Along with the traditional institutions of the Western civilization…

All of the political projects on the Left relate to the things that the supposed white men have built. The nation state, for example, and the peace of Westphalia. Capitalism along with the dirty fossil fuels. The church is now thought of on the left as a white church that is homophobic. The family is considered heteronormative guilty of the sin believing that men are men and women are women. The attempt to purge all of these things is really an attempt to purge so—called “whiteness” and everything it brought. This is a deep sickness because Christianly speaking you can purge any group you want, but you cannot thereby solve the problem of the stain of man, because the problem of sin is so deep.

Where does it go at the end?

Identity politics scapegoating might start with the white man, but there is evidence that white woman will be next in line, and black man will be after that. Ultimately, this goes towards “transhumanism.”  What the left will finally conclude is that stain is man himself. So man has to be eradicated. I think you can see overtones of this with the climate change movement.  Here, man is the stain on Earth. Everything that man does has to be erased and perhaps man himself needs to be erased. There are people who believe in this. So the progressive Left takes the Christian insight that man is stained, which every Christian understands through the story of  Adam and Eve. However, their conclusion is not that there can be a divine scapegoat who takes upon himself the sins of man. There is no divine scapegoat left.

Man is irredeemably stained so ultimately transhumanism is the only way to eradicate the sin

that lies deep in man.

But is it fair to say that “identity politics” is built upon the same struggle and utopian vision as communism was?

Many of my colleagues argue that what we are witnessing today is a type of Marxism. Identity politics, they say, is cultural Marxism. But I think this is a terrible mistake. There are similarities to be sure, namely, that they are both distortion of Christianity. But while they are both rooted in Christianity,, “identity politics” is not rooted in Marxism. The central category of Marx is class and class relations. In this view the whole of history must be understood in terms of the opposition between classes. When Marxism faltered in 1989,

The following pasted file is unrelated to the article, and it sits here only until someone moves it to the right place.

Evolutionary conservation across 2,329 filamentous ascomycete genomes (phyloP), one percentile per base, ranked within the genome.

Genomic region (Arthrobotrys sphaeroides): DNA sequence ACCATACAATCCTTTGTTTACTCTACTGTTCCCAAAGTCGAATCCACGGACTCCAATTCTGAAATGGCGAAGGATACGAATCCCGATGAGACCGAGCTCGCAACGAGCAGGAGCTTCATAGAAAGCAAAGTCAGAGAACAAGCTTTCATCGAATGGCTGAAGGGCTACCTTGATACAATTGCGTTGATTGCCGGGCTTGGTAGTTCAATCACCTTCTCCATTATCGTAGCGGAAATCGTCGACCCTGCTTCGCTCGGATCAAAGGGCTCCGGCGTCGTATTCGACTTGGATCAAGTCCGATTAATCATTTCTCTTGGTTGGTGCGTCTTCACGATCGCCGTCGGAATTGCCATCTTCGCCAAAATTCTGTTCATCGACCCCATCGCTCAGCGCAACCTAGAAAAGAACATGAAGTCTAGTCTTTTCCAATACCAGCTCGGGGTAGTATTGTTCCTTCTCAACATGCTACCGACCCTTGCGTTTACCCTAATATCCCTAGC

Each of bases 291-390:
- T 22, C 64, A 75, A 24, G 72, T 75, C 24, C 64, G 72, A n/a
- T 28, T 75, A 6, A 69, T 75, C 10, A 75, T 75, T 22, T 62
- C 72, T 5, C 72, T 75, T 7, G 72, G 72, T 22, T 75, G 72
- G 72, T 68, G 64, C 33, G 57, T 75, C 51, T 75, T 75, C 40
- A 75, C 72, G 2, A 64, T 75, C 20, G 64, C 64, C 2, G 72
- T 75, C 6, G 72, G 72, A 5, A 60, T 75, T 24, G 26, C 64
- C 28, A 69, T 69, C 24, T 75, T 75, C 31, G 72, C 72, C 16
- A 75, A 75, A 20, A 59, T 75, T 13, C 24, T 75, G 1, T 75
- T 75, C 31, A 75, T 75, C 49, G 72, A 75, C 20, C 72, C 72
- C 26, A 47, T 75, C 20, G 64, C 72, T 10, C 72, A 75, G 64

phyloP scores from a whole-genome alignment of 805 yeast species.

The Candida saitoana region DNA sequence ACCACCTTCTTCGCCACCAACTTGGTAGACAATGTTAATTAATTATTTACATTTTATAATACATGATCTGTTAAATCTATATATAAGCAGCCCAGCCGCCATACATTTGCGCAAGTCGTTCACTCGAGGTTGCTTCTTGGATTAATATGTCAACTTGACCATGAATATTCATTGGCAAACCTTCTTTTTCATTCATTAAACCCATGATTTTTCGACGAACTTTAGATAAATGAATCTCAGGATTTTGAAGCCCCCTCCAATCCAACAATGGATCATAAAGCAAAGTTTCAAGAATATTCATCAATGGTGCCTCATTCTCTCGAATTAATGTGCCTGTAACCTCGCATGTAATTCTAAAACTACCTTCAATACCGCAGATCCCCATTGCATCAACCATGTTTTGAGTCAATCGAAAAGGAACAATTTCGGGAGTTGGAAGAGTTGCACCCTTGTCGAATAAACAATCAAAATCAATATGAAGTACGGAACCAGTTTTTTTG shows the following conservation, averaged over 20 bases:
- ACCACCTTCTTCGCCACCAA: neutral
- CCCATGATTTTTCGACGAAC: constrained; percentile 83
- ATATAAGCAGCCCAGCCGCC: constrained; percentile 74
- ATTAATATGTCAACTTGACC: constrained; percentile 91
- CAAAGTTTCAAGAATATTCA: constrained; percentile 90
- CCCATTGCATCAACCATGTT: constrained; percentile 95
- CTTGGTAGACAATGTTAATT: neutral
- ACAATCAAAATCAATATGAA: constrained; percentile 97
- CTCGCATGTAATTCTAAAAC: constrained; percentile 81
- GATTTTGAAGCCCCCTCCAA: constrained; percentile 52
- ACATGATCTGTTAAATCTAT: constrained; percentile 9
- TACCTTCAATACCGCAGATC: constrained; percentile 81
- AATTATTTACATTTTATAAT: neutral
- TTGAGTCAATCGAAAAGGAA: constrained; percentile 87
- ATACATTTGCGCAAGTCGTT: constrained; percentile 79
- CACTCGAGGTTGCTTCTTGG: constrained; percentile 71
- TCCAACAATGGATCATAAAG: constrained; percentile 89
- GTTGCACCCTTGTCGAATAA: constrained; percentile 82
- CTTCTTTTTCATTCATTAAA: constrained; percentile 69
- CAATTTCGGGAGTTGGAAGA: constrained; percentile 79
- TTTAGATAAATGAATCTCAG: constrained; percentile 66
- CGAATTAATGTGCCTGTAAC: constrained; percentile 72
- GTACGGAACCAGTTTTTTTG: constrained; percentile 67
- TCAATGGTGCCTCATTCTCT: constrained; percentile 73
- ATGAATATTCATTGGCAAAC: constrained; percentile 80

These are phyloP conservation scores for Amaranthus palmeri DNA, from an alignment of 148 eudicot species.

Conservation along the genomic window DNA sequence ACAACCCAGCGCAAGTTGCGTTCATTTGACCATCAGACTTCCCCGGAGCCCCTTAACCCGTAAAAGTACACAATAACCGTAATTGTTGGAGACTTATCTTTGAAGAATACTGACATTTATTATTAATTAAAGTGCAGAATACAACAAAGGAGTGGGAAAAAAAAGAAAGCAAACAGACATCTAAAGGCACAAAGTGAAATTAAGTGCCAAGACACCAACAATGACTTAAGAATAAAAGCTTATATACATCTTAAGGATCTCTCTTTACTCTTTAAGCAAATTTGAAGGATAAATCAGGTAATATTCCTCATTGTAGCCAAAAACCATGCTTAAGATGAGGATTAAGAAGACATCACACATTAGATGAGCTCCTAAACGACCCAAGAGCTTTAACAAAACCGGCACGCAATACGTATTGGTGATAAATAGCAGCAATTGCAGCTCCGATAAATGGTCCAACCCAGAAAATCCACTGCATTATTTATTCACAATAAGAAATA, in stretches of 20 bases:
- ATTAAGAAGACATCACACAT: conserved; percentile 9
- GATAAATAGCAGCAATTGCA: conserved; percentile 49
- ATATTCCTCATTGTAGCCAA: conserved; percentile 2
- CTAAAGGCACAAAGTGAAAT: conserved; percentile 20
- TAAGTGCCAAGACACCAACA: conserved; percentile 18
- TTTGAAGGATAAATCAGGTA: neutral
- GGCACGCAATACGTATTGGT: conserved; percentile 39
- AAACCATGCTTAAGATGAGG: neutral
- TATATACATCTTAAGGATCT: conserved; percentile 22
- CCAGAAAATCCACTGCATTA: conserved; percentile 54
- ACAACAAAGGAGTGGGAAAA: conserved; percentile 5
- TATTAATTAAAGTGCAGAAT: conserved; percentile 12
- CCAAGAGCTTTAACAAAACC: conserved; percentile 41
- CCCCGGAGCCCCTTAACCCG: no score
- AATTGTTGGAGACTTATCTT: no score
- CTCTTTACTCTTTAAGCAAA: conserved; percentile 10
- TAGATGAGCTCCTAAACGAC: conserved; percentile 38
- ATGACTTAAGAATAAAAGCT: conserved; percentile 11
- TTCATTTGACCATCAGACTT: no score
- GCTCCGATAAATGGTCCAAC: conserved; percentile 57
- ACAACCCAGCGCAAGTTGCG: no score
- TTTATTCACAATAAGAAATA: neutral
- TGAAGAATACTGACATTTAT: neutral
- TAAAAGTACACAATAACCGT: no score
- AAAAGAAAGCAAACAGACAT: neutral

the new term that emerged was a term from that can be traced to the ideas of Nietzsche, namely “identity.”

For the last fifteen years everybody has been using the term “identity.” “Identity” nowhere appears in Marxism. Their similarity is that they are both looking for a purified World, but their way of achieving it differs.

 

 

But is this the point where they contradict to the Christian teaching?

Yes, for Christians, because of sin we live in a broken world until the end of time, when God  heals the world. The problem with these incomplete religions is that they long to bring about purity that only God can bring about at the end of time. The important thing that Christians understand is that we are never completely pure. Only God purifies. The burden of human life involves living with imperfection and impurity, living with the harm we cause and the harm we endure. This is why we say the Lord’s prayer in the mornings: “forgive us our trespasses, as we forgive those who trespass against us”. We say this at the beginning of the day knowing full well that we are going to try our best, but we are never going to be completely good. The Christian account of all this is that human beings are always turning towards darkness. That is the bad news about human life. But the